Fecal incontinence among nursing home residents: Is it still a problem?
Non UofA Access

P. Ihnat, R. Kozakova, L. I. Rudinska, M. Peteja, P. Vavra and P. Zonca.
Arch Gerontol Geriatr 2016 Jul-Aug;65:79-84

BACKGROUND: Fecal incontinence (FI) is a significant health problem among the elderly, with a devastating effect on their quality of life. The aim of the present study was to describe the prevalence and severity of FI among nursing home residents, and to investigate factors associated with FI. METHODS: This was a cross-sectional study conducted in nursing homes in Ostrava, Czech Republic. Demographics and comorbidities were extracted from medical records of nursing homes. Data regarding incontinence were obtained via face-to-face interviews with residents or extracted from registered nurses’ accounts (regarding residents with severe cognitive impairment). RESULTS: In total, 588 nursing home residents were enrolled into the study. FI was noted in 336 (57.1%) participating residents. The majority of FI residents (57.8%) reported FI episodes several times a week; daily FI episodes were found in 22.9% of the FI residents. The mean Cleveland Clinic Incontinence Score in FI residents was 17.2+/-1.8 (mean+/-SD). Factors associated with FI (statistically significant) were poor general health status (>/=4 comorbidities), urinary incontinence, cognitive-function impairment (dementia), decreased mobility, and length of nursing home residency. There was no association between FI and age, sex, body mass index, or living with/without a partner. CONCLUSIONS: Our data indicate that FI is still a serious health problem-FI currently affects more than half of the nursing home residents in Ostrava, Czech Republic. The study outcomes (revealed high prevalence and seriousness of FI) emphasize the importance of close monitoring and appropriately managing FI in nursing home residents.

Adverse effects of pneumonia on physical functioning in nursing home residents: Results from the INCUR study
Non UofA Access

E. O. Hoogendijk, N. Del Campo, Y. Rolland, et al.
Arch Gerontol Geriatr 2016 Jul-Aug;65:116-121

BACKGROUND: Pneumonia is a very common infection in the nursing home, but little is known about its effects on levels of individual functioning. The aim of this study was to examine adverse effects of pneumonia events on physical functioning in nursing home residents. METHODS: Data were used from the INCUR study, a 1-year prospective cohort study of older residents from 13 nursing homes in France. The sample consisted of 716 residents, who were assessed at baseline, 6 and 12 months. Pneumonia diagnosis was based on clinical conditions documented in medical records. Physical functioning was measured by Activities of Daily Living (ADL). Longitudinal associations between pneumonia and physical functioning were explored using Generalized Estimating Equations (GEE). RESULTS: Of 716 participants, 145 (20%) had one or more pneumonia events during 12 months follow-up. Mean age of the participants was 86.0 (SD=7.4)years, and 76% of them were female. Overall, participants had relatively low levels of physical functioning at baseline (Mean ADL=2.4 out of 6, SD=1.8). The GEE analyses adjusted for age, gender, baseline physical functioning, and hospitalization during follow-up showed that pneumonia events had adverse effects on ADL functioning (B=-0.21, SE=0.08, p=0.008). Pneumonia events were mainly associated with loss of independence in transferring from bed to chair and bathing. CONCLUSIONS: In a population of nursing home residents where levels of physical functioning were already relatively low, pneumonia events were associated with loss of physical functioning. These results highlight the importance of preventive interventions aimed at reducing pneumonia in nursing home residents.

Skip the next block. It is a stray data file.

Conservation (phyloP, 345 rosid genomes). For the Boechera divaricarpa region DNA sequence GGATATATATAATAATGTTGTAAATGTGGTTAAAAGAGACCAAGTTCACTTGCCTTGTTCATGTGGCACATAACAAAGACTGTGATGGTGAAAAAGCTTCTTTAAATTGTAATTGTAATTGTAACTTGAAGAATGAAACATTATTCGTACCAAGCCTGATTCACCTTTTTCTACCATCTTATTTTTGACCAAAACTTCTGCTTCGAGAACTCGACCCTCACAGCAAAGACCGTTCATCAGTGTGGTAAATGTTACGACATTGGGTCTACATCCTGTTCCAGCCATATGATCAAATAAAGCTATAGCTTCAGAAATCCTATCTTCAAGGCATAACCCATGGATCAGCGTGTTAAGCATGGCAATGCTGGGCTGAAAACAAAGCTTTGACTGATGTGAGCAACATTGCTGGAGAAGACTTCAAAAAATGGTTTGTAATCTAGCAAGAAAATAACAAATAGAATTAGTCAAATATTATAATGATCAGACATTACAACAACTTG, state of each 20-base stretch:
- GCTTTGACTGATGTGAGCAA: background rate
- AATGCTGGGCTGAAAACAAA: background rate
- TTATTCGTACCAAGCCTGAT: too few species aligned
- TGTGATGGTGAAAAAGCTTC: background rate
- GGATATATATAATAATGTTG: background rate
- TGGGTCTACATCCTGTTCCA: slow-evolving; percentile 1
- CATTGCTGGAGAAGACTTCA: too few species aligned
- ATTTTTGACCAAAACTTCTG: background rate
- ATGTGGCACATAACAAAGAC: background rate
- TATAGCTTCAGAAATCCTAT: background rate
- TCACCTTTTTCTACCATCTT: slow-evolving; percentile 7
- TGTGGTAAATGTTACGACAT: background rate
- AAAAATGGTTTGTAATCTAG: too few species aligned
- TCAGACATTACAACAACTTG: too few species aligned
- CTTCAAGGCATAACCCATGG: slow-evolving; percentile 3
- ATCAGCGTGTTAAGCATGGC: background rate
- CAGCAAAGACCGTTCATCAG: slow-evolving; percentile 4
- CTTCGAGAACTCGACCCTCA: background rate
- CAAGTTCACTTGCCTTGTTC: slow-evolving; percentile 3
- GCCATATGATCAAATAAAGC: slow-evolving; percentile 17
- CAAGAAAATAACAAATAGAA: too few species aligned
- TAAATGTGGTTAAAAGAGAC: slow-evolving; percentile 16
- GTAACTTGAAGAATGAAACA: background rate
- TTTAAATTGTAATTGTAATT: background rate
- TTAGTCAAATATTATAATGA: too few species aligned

The association between the utilization of long-term care services and mortality in elderly Koreans
Non UofA Access

J. K. Choi and E. Joung.
Arch Gerontol Geriatr 2016 Jul-Aug;65:122-127

It is necessary to confirm the effect of long-term care insurance (LTCI) by identifying changes in mortality, whether benefits are used or not, as well as the effects of in-home and institutional services on mortality. The goal of this study was to identify the association between service use and the mortality rate in elderly Koreans. We used Cox proportional hazard regression models and the Kaplan-Meier survival curve method to estimate the hazard ratio and survival probability for death while adjusting for covariates. We detected a 27.8% mortality rate at the 40-month follow-up period. Male gender, advanced age and activities of daily living were risk factors for mortality. In all models, the hazard ratio of participant death of those using long-term care services was significantly lower than for those who did not use these services. Among the service users, the hazard ratio for participant death of institutional service users was significantly higher than it was for in-home service users. This study also identified the impact of the transition from in-home services to institutional services. A primary goal of LTCI is to promote health and life stabilization in the elderly. To both delay and prevent institutionalization, it is necessary to develop assistive devices and effective in-home services and ensure access of these for elderly patients.